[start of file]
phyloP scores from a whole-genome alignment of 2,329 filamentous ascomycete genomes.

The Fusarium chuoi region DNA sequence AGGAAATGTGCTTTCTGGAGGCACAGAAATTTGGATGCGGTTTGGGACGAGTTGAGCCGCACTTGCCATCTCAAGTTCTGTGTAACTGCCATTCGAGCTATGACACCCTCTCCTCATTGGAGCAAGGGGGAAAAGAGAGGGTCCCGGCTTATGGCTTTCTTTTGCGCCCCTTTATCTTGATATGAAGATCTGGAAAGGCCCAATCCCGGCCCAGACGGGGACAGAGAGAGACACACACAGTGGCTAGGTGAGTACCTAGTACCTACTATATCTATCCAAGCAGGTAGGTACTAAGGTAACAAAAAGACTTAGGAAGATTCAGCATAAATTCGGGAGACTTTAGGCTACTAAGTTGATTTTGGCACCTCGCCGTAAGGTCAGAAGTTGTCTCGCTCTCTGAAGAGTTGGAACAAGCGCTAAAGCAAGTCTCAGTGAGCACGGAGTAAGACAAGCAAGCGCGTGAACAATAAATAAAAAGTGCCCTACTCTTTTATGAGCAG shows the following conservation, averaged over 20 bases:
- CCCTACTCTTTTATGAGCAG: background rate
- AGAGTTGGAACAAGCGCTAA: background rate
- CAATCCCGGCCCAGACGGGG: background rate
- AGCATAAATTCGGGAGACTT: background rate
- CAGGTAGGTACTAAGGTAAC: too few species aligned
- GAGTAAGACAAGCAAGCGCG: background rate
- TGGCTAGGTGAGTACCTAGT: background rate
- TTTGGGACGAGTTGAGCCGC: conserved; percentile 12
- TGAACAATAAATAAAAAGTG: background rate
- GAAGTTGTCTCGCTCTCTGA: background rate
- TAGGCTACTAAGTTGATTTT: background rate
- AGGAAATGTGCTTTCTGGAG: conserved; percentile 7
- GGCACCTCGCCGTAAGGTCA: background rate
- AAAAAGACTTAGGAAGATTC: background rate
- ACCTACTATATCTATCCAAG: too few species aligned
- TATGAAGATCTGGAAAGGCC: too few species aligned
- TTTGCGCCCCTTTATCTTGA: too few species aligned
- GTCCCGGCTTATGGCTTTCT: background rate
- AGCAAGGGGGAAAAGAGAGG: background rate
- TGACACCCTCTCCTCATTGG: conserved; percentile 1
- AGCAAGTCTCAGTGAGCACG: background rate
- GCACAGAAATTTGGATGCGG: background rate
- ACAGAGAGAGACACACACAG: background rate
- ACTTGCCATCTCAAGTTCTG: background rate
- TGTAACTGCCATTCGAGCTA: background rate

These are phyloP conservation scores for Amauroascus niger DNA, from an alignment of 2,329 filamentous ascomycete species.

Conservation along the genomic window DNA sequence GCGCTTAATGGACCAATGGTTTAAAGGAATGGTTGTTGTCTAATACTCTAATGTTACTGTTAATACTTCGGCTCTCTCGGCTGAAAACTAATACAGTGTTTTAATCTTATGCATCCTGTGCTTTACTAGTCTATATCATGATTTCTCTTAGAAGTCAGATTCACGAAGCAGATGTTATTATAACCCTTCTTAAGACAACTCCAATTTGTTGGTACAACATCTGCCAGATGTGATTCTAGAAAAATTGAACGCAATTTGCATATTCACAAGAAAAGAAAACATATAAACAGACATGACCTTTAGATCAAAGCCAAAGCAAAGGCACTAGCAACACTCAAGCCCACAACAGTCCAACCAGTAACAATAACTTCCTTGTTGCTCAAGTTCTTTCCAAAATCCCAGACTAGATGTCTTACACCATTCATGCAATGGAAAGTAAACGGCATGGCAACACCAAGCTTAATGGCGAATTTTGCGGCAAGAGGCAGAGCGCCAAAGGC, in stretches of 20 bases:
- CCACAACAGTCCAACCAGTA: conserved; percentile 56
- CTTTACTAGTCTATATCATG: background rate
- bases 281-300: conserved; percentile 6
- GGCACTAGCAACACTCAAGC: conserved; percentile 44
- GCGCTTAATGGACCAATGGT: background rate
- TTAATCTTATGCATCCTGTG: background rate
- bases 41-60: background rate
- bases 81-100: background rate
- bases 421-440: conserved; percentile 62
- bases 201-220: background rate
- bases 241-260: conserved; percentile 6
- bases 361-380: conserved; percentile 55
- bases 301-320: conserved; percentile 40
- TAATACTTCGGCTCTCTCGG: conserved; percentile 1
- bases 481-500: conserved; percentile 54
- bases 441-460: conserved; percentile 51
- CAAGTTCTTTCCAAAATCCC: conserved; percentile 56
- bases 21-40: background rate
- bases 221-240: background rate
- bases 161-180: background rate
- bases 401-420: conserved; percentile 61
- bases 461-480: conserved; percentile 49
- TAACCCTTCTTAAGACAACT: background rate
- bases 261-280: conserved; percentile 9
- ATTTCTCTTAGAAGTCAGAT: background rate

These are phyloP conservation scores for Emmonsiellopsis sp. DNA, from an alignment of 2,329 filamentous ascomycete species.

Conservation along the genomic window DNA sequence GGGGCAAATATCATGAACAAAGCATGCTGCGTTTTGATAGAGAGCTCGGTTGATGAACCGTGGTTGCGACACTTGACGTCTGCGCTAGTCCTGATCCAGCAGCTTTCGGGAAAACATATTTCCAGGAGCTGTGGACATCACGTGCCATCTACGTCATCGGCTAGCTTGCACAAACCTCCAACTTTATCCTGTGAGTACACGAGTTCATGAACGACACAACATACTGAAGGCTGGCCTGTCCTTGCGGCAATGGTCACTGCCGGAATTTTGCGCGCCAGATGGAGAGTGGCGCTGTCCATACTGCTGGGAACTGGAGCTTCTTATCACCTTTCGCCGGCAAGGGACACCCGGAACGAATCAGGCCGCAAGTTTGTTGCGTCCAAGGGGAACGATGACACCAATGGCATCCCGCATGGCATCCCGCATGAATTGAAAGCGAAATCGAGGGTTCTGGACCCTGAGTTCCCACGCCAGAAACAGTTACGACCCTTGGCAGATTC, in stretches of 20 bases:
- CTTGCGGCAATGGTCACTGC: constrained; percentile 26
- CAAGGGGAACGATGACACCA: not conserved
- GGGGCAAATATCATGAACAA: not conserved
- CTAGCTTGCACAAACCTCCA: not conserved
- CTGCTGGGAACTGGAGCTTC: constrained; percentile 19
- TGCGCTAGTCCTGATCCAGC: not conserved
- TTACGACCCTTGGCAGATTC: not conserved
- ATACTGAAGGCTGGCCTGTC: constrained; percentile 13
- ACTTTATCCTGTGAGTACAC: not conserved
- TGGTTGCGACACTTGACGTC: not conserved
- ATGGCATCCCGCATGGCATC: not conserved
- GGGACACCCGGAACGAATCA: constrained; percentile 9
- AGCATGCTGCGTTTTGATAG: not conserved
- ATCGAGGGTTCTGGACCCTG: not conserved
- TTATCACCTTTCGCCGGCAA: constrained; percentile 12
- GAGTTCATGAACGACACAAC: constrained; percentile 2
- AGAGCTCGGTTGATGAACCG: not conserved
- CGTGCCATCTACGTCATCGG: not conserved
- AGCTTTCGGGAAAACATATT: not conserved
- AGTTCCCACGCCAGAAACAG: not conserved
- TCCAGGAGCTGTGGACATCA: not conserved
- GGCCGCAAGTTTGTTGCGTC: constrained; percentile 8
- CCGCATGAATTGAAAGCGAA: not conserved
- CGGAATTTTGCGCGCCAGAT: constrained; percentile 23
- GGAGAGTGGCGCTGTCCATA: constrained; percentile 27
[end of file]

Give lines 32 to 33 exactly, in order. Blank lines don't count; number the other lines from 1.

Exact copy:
- bases 281-300: conserved; percentile 6
- GGCACTAGCAACACTCAAGC: conserved; percentile 44